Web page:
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Work Holiday Party - Cocktail Attire

post #1 of 18
Thread Starter 

My work holiday party is at a large Chicago museum, on a Saturday night. The invitation calls for cocktail attire.

 

I have 3 options

 

1. Charcoal suit.

2. Navy suit - it has plaid, but from 5ft+ feet away it looks like solid navy. The pattern is all the same color. If anyone is familiar, it is one of the BB Suiting Essentials fabrics.

3. Navy blazer with pewter buttons + whatever pants.

 

None of these scream "get drunk at the museum with a bunch of accountants" but what would be my best options? Tie/pocket square/shirt are open to suggestions. Is a v-neck sweater an appropriate addition?

post #2 of 18
Cocktail Attire is a tuxedo.

Failing that a slim black suit with a white shirt and black bow tie would suffice (suffice being the most generous term, many would consider it flat-out incorrect).

Given the items you have listed and assuming that you have neither the funds nor the time to buy a tux, I would say the navy suit (dark blue often looks almost black in evening light) with a white shirt and a black tie (not bow-tie). Not correct, but at least it is a combination that you can shrug off as fashionable, pointing to the numerous GQ articles that suggest it.
post #3 of 18
Thread Starter 
Quote:
Originally Posted by Blackhood View Post

Cocktail Attire is a tuxedo.

Failing that a slim black suit with a white shirt and black bow tie would suffice (suffice being the most generous term, many would consider it flat-out incorrect).

Given the items you have listed and assuming that you have neither the funds nor the time to buy a tux, I would say the navy suit (dark blue often looks almost black in evening light) with a white shirt and a black tie (not bow-tie). Not correct, but at least it is a combination that you can shrug off as fashionable, pointing to the numerous GQ articles that suggest it.


I appreciate the response, but I think I'd be grossly out of place if I wore a tux. From my quick search, it seems cocktail attire is supposed to be more on the casual side.

post #4 of 18
These days cocktail attire no longer means a tux. Solid navy would be better than solid charcoal, but solid anything is better than patterned for evening IMHO. So I'd pick charcoal suit, white shirt, white PS, solid black tie.
post #5 of 18
Quote:
Originally Posted by Blackhood View Post

Cocktail Attire is a tuxedo.
 

 

Cocktail Attire is a recent invention that is totally ambiguous, hence the issue at hand.  The one thing it is not, however, is a Tuxedo.  If that is what you were supposed to wear, the dress code would be some iteration of Black Tie - most likely Black Tie Optional, or Preferred.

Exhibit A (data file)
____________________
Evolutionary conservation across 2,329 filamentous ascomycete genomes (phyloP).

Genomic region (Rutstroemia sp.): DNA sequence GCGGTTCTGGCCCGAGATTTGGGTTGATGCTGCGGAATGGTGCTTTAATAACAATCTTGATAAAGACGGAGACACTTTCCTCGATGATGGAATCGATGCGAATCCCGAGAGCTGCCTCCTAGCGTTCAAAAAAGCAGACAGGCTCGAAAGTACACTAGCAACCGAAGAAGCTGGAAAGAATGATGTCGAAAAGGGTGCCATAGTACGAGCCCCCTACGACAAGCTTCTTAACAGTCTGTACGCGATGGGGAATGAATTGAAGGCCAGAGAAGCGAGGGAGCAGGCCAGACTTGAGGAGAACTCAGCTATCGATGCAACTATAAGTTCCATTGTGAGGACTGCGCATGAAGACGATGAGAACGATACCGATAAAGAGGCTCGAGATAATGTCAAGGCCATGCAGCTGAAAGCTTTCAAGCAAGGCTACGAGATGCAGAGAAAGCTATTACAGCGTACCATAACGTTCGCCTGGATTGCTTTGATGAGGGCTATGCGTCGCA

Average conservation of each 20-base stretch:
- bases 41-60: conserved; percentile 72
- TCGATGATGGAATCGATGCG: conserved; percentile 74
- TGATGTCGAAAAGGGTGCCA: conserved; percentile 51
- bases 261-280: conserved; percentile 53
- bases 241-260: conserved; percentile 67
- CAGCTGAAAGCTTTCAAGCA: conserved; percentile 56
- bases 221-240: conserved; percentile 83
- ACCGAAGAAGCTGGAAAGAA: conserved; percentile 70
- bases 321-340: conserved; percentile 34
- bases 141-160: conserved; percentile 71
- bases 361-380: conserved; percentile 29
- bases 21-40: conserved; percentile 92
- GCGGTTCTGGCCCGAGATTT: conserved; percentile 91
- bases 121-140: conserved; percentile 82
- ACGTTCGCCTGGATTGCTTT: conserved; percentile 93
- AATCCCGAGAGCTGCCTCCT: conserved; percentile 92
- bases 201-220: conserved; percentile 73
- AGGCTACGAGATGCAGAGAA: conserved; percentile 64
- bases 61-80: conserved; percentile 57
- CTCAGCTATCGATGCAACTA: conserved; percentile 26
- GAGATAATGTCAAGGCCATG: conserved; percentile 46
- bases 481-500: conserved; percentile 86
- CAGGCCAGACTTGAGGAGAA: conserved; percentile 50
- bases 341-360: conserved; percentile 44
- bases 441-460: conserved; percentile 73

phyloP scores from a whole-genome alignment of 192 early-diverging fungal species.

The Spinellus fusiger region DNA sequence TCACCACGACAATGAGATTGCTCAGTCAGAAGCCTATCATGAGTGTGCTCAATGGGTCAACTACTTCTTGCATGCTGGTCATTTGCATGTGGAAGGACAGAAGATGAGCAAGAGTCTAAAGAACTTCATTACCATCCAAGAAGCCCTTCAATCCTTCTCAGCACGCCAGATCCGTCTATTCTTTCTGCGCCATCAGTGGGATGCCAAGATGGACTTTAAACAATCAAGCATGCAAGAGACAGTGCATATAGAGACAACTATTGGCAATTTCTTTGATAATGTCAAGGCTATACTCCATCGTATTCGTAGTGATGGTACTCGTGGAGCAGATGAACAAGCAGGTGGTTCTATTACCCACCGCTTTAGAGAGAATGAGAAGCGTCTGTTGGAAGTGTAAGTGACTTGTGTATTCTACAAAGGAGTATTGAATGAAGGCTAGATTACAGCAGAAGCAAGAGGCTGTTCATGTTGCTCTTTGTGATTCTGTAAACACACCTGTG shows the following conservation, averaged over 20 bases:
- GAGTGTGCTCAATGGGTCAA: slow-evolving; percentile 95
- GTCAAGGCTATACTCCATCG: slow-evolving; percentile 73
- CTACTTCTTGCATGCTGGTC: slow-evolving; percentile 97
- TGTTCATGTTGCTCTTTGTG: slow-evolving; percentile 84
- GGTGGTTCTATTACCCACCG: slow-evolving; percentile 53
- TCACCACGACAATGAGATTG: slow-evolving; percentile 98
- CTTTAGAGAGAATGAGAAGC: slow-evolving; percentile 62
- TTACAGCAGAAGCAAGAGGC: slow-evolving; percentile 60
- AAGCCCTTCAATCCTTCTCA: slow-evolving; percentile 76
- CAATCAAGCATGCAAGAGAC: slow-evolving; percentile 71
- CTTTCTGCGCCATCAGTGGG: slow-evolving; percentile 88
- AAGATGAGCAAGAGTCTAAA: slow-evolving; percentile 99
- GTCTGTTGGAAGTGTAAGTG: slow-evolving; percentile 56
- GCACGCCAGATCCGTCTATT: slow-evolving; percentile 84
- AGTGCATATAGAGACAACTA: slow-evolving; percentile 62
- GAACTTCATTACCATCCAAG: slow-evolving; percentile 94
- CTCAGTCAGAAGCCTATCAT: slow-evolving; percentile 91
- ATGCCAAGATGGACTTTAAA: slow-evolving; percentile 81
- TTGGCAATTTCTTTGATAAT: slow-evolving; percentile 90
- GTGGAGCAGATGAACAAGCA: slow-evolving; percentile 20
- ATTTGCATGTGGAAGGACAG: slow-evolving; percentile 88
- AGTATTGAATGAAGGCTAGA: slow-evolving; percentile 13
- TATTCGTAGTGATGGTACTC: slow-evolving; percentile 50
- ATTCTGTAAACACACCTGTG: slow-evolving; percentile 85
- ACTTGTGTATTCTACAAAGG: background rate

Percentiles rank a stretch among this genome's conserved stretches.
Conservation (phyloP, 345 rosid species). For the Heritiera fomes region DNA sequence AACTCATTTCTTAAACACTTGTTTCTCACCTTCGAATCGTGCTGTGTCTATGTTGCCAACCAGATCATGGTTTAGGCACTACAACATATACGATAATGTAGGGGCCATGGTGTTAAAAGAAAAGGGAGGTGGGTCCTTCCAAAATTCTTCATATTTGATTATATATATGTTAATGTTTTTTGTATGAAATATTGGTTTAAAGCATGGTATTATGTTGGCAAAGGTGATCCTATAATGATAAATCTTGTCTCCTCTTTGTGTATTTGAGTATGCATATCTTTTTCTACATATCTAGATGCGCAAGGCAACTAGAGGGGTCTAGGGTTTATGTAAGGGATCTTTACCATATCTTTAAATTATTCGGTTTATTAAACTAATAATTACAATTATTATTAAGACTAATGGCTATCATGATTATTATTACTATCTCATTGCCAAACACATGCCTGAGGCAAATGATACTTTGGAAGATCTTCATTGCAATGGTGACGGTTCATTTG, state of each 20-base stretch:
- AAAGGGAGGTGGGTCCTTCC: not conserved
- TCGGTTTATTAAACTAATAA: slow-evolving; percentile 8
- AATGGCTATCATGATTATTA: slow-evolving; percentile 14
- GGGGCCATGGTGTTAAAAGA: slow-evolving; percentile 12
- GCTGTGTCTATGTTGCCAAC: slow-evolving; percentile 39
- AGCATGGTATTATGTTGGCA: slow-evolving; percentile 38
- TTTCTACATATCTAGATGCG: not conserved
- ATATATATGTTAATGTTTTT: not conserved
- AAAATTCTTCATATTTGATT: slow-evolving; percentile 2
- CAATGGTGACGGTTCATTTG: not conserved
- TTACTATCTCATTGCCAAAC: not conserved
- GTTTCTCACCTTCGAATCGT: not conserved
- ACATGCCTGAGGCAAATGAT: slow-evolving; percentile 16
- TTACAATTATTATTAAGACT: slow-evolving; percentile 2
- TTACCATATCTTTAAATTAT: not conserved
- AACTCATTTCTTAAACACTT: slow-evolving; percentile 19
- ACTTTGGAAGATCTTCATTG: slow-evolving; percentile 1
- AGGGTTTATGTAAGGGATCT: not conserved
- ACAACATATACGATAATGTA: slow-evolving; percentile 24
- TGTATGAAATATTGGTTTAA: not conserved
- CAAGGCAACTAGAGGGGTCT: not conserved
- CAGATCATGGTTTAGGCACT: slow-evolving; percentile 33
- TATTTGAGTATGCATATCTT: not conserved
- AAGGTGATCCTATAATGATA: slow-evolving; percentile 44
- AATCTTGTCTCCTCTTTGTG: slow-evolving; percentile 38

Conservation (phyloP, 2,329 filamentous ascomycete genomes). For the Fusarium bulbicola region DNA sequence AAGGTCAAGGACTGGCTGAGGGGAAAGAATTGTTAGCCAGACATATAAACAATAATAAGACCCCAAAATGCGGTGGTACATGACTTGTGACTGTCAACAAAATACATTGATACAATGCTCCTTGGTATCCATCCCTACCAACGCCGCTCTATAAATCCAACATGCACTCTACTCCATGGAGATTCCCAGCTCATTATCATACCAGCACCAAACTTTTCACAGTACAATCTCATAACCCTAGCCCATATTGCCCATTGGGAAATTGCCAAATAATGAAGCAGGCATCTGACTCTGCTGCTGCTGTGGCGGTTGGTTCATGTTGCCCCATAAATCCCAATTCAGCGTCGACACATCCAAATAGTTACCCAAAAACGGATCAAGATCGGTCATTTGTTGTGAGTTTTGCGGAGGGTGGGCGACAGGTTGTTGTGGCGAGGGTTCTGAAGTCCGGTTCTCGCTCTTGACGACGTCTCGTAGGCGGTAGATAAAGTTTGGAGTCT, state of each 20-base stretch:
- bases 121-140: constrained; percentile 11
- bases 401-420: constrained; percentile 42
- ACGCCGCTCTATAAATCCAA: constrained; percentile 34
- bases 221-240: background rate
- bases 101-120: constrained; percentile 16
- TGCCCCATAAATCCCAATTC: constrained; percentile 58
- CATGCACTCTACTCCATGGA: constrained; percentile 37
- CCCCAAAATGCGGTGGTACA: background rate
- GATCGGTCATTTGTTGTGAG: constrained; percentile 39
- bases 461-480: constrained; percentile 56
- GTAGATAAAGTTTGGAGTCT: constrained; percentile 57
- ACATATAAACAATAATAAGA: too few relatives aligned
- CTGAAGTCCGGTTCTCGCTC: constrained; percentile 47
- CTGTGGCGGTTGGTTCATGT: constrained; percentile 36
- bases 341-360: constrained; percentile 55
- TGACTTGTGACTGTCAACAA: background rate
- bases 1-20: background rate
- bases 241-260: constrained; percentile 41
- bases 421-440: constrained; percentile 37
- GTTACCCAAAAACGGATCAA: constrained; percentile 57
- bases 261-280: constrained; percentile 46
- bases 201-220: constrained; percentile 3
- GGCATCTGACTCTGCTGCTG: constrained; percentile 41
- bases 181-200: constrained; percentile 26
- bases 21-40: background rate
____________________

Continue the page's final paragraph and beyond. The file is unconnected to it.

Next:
Plaid navy could be seen as festive, so it might be ok for a holiday party.  Of your options, charcoal gets my vote.  I do not know about a v-neck sweater.  Do people tend to dress thematically?  If so, perhaps a red or green v-neck is a good addition, and some red, green, and white plaid or argyle socks.  Or, hey, it's a Christmas party, some socks with reindeer on them are ok. Aaaaaand... commence the hate speech at my suggestion of cutesy socks :P

post #6 of 18
Quote:
Originally Posted by Blackhood View Post

Failing (a Tuxedo) a slim black suit with a white shirt and black bow tie would suffice (suffice being the most generous term, many would consider it flat-out incorrect).

 

A bit off topic, so I won't go at this debate past this one post, but tarting up a black suit with a black bow tie is much worse than simply wearing a suit (black being a perfectly acceptable choice, in the context of a Black Tie Preferred/Optional/Requested dress code).  Wearing a well tailored black or dark suit with a four in hand tie says "I do not own a Tuxedo, and do not care/cannot afford to buy or rent one, but I have tried to look very nice, and dress appropriately."  Wearing a black suit and black bow tie says "I do not particularly understand what a Tuxedo is, or why my black suit is not one."

post #7 of 18
Quote:
Originally Posted by Blackhood View Post

Cocktail Attire is a tuxedo.
That's not the commonly accepted meaning of the term, at least in the United States, circa 2013. (Since Chicago was specified, going by American usage is appropriate. But perhaps the meaning is different in the UK, where you appear to be.) "Black Tie" would be the dress code indicating tuxedo.